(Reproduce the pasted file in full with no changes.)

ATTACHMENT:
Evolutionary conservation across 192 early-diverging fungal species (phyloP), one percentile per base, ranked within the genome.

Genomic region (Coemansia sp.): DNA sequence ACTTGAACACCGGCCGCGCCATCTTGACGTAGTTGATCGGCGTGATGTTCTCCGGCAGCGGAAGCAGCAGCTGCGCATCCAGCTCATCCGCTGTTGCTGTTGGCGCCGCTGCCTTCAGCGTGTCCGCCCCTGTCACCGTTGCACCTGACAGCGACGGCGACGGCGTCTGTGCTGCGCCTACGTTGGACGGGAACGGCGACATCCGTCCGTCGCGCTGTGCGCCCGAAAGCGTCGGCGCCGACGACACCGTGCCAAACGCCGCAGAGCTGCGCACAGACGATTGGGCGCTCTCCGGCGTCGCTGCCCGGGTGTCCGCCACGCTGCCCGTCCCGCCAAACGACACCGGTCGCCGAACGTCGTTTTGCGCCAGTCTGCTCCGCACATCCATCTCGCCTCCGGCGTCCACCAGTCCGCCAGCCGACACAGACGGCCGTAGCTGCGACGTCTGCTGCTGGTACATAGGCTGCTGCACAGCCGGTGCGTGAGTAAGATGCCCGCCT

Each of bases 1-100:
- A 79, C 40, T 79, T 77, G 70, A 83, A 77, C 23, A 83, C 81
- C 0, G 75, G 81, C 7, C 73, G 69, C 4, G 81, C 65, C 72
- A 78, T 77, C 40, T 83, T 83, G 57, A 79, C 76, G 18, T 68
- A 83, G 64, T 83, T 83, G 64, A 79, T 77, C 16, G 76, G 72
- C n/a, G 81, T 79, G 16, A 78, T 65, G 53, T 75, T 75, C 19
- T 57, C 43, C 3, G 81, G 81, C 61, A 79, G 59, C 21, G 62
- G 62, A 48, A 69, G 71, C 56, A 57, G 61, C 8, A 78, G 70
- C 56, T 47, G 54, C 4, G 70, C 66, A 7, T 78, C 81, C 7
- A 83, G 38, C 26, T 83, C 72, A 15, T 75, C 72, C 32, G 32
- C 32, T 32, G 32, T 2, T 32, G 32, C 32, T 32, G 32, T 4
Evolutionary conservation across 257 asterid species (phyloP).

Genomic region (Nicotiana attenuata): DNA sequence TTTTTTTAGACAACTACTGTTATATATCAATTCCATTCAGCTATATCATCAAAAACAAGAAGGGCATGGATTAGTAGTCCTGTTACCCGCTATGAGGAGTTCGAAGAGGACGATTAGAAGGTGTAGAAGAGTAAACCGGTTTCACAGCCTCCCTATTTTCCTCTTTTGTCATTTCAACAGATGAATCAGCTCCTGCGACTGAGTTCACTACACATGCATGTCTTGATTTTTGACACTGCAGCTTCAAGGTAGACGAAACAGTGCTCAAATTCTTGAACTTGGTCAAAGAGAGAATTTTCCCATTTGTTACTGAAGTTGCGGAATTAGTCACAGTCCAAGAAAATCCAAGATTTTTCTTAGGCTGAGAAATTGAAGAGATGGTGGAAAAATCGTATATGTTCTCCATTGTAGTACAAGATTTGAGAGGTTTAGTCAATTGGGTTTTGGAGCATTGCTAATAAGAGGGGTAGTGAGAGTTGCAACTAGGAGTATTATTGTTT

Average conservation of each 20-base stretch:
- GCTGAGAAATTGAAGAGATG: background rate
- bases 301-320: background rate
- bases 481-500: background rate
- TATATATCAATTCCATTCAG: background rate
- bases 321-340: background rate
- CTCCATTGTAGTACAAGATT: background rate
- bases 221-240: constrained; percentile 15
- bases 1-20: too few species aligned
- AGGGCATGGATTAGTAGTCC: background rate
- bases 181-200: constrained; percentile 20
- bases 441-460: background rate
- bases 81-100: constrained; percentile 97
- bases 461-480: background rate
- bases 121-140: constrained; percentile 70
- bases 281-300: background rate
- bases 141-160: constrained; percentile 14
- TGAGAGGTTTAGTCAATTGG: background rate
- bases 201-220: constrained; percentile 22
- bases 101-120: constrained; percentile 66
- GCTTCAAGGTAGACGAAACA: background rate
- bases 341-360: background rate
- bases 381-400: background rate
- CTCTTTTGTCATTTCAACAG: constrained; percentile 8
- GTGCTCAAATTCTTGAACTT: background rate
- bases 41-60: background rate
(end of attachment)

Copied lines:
Evolutionary conservation across 192 early-diverging fungal species (phyloP), one percentile per base, ranked within the genome.

Genomic region (Coemansia sp.): DNA sequence ACTTGAACACCGGCCGCGCCATCTTGACGTAGTTGATCGGCGTGATGTTCTCCGGCAGCGGAAGCAGCAGCTGCGCATCCAGCTCATCCGCTGTTGCTGTTGGCGCCGCTGCCTTCAGCGTGTCCGCCCCTGTCACCGTTGCACCTGACAGCGACGGCGACGGCGTCTGTGCTGCGCCTACGTTGGACGGGAACGGCGACATCCGTCCGTCGCGCTGTGCGCCCGAAAGCGTCGGCGCCGACGACACCGTGCCAAACGCCGCAGAGCTGCGCACAGACGATTGGGCGCTCTCCGGCGTCGCTGCCCGGGTGTCCGCCACGCTGCCCGTCCCGCCAAACGACACCGGTCGCCGAACGTCGTTTTGCGCCAGTCTGCTCCGCACATCCATCTCGCCTCCGGCGTCCACCAGTCCGCCAGCCGACACAGACGGCCGTAGCTGCGACGTCTGCTGCTGGTACATAGGCTGCTGCACAGCCGGTGCGTGAGTAAGATGCCCGCCT

Each of bases 1-100:
- A 79, C 40, T 79, T 77, G 70, A 83, A 77, C 23, A 83, C 81
- C 0, G 75, G 81, C 7, C 73, G 69, C 4, G 81, C 65, C 72
- A 78, T 77, C 40, T 83, T 83, G 57, A 79, C 76, G 18, T 68
- A 83, G 64, T 83, T 83, G 64, A 79, T 77, C 16, G 76, G 72
- C n/a, G 81, T 79, G 16, A 78, T 65, G 53, T 75, T 75, C 19
- T 57, C 43, C 3, G 81, G 81, C 61, A 79, G 59, C 21, G 62
- G 62, A 48, A 69, G 71, C 56, A 57, G 61, C 8, A 78, G 70
- C 56, T 47, G 54, C 4, G 70, C 66, A 7, T 78, C 81, C 7
- A 83, G 38, C 26, T 83, C 72, A 15, T 75, C 72, C 32, G 32
- C 32, T 32, G 32, T 2, T 32, G 32, C 32, T 32, G 32, T 4
Evolutionary conservation across 257 asterid species (phyloP).

Genomic region (Nicotiana attenuata): DNA sequence TTTTTTTAGACAACTACTGTTATATATCAATTCCATTCAGCTATATCATCAAAAACAAGAAGGGCATGGATTAGTAGTCCTGTTACCCGCTATGAGGAGTTCGAAGAGGACGATTAGAAGGTGTAGAAGAGTAAACCGGTTTCACAGCCTCCCTATTTTCCTCTTTTGTCATTTCAACAGATGAATCAGCTCCTGCGACTGAGTTCACTACACATGCATGTCTTGATTTTTGACACTGCAGCTTCAAGGTAGACGAAACAGTGCTCAAATTCTTGAACTTGGTCAAAGAGAGAATTTTCCCATTTGTTACTGAAGTTGCGGAATTAGTCACAGTCCAAGAAAATCCAAGATTTTTCTTAGGCTGAGAAATTGAAGAGATGGTGGAAAAATCGTATATGTTCTCCATTGTAGTACAAGATTTGAGAGGTTTAGTCAATTGGGTTTTGGAGCATTGCTAATAAGAGGGGTAGTGAGAGTTGCAACTAGGAGTATTATTGTTT

Average conservation of each 20-base stretch:
- GCTGAGAAATTGAAGAGATG: background rate
- bases 301-320: background rate
- bases 481-500: background rate
- TATATATCAATTCCATTCAG: background rate
- bases 321-340: background rate
- CTCCATTGTAGTACAAGATT: background rate
- bases 221-240: constrained; percentile 15
- bases 1-20: too few species aligned
- AGGGCATGGATTAGTAGTCC: background rate
- bases 181-200: constrained; percentile 20
- bases 441-460: background rate
- bases 81-100: constrained; percentile 97
- bases 461-480: background rate
- bases 121-140: constrained; percentile 70
- bases 281-300: background rate
- bases 141-160: constrained; percentile 14
- TGAGAGGTTTAGTCAATTGG: background rate
- bases 201-220: constrained; percentile 22
- bases 101-120: constrained; percentile 66
- GCTTCAAGGTAGACGAAACA: background rate
- bases 341-360: background rate
- bases 381-400: background rate
- CTCTTTTGTCATTTCAACAG: constrained; percentile 8
- GTGCTCAAATTCTTGAACTT: background rate
- bases 41-60: background rate